Monday 26 September 2016

Johnson doubles up to seize on Day's rare slip

James Corrigan

Published 04/07/2016 | 02:30

Rory McIlroy plays a shot from an awkward lie at the third hole during the final round of the French Open. Photo: Dominique Faget/Getty Images
Rory McIlroy plays a shot from an awkward lie at the third hole during the final round of the French Open. Photo: Dominique Faget/Getty Images

Dustin Johnson made it two wins from two starts when he surged to the Bridgestone Invitational title to add to the US Open crown he won a fortnight ago.

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A second consecutive 66 over the weekend saw the American win by one shot from Scott Piercey while Jason Day's challenge fell away at the death and he finished two shots further back alongside Matt Kuchar, Kevin Chappell and Jordan Spieth.

Day chipped in for eagle on the second hole as he looked to keep up his exceptional season but he only managed to pick up one more shot in the round and a disastrous two hole stretch on the back nine ruined his hopes.

Firstly, on 15, he bogeyed the tricky par three before finding the water on the next hole and signing for a double bogey seven on the par five as his hopes slipped away.

Up ahead, Johnson seized his opportunity with a birdie on 17 and while he dropped a shot on the last, it was still enough for him to comfortably claim victory.

Shane Lowry continued his improvement as the tournament progressed when he carded a 68 in the final round, however, rounds of 76, 72 and 70 meant he never had any real hope of retaining his title and eventually finished in a tie for 36th

On the European Tour, Rory McIlroy was upstaged by Thongchai Jaidee who, in contrast to the Holywood boy wonder, did not take up the game until he was 16 and then only after finding the head of a five-iron and attaching it to a bamboo stick. After a decade in the Royal Army, in which he made more than 60 jumps as a paratrooper, Jaidee turned pro at 30.

Now 46, Jaidee is not really that much more experienced than McIlroy. Yet, with the biggest win of his career, he showed that on his day he can match the very best in quality and, courtesy of this four-shot triumph at the French Open, after a brilliant final-round 68 and an 11-under total, he rises into the world's top 40. Jaidee has performed many leaps in his time, but perhaps none as significant as this.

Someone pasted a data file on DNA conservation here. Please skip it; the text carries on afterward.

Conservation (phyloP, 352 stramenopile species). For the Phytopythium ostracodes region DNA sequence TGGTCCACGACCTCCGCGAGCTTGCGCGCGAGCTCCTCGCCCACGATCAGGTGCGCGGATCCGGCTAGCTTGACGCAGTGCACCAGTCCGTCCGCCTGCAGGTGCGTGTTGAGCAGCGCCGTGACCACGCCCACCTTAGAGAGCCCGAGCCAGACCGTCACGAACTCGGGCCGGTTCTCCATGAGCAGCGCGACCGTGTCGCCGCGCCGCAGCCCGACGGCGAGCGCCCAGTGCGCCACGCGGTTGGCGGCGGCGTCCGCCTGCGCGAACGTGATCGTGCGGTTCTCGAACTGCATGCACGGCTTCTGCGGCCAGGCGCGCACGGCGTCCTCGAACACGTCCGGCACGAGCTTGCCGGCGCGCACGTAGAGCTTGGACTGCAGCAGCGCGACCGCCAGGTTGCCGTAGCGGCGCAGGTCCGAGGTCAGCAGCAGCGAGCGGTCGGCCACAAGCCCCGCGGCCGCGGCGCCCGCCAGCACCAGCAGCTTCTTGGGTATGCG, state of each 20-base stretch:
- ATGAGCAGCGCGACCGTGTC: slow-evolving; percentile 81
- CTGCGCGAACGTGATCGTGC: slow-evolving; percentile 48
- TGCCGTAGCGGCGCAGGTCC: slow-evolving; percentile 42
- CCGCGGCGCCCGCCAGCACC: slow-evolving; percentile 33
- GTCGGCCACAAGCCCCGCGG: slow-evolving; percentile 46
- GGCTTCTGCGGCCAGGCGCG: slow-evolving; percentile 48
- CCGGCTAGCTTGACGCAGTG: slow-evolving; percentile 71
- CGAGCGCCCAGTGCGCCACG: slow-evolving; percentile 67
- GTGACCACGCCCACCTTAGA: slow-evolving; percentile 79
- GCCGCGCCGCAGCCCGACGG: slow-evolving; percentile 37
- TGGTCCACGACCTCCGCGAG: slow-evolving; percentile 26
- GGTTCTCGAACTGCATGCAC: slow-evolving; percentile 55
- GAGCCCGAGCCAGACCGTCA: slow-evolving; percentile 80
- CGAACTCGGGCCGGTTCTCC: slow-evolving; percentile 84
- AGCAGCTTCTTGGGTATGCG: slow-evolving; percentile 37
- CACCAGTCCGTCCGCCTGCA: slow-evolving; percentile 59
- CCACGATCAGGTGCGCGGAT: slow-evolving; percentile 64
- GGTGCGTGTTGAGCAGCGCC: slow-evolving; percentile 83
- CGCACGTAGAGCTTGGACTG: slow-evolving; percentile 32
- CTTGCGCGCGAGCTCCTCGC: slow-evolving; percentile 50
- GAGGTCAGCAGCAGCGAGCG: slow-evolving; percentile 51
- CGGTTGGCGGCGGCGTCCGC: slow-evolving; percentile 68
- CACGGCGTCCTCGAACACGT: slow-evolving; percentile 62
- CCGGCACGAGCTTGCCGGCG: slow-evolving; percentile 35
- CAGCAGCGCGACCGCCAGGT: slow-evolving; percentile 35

"I played great this week, no complaints at all," Jaidee said, with the trademark humility which has made him such a favourite in the European Tour locker rooms.

"Going out today, I had Rory two shots behind me, but I played my own game, hit a lot of fairways and greens. And I knew this week I was putting well. This is huge for me."

Birdies on the 11th and 15th effectively sealed victory for Jaidee and lifted him from 57th in the world rankings into the top 50.

McIlroy could not land a blow, eventually signing for a level-par 71 which left him in third, one behind the Italian Francesco Molinari, whose best-of-the-day 66 hauled him to seven-under and into the Ryder Cup frame.

With double points on offer at Le Golf National because of this being the 100th edition of the oldest pro tournament on the continent, the Europe captain Darren Clarke was taking plenty of notice.

And he saw Andy Sullivan, the young Englishman, taking a triple-bogey down the 18th when seemingly booked in for a tie for second. A par would have gone a long way to making Sullivan odds-on to make the team for Hazeltine, but, after coming in tied for fifth on four-under after a 70, he stays in the final automatic qualifying berth nervously looking over his shoulder.

McIlroy has no such worries; his primary focus is next week's Open at Royal Troon. The world No 4 arrived in Versailles not quite knowing what to expect, having changed his grip after last month's missed cut at the US Open. McIlroy is still trying to counter a "strong" left-hand and make it all feel natural again and, in that sense, finishing on the podium was no mean feat.

"It's been a good week to see where I'm at with my game," McIlroy said. "There are things I need to work on, though, and I've got 10 days until the Open starts. I'm going to be working every day to try to get it better and will play a bit of links golf to work on the shots I need for Troon as well. Even though this week it didn't feel that good, I'm obviously doing some things right."

Remarkably, McIlroy has never played the famous Ayrshire links. Together with coach Michael Bannon and caddy JP Fitzgerald, he will take a reconnaissance mission in the next few days and, in his words, "work out what I need to".

Pádraig Harrington banked €30,100 for finishing tied 30th on three-over par after a fine closing round of 67 which went some way towards atoning for a disastrous 77 on Saturday. (© Daily Telegraph, London)

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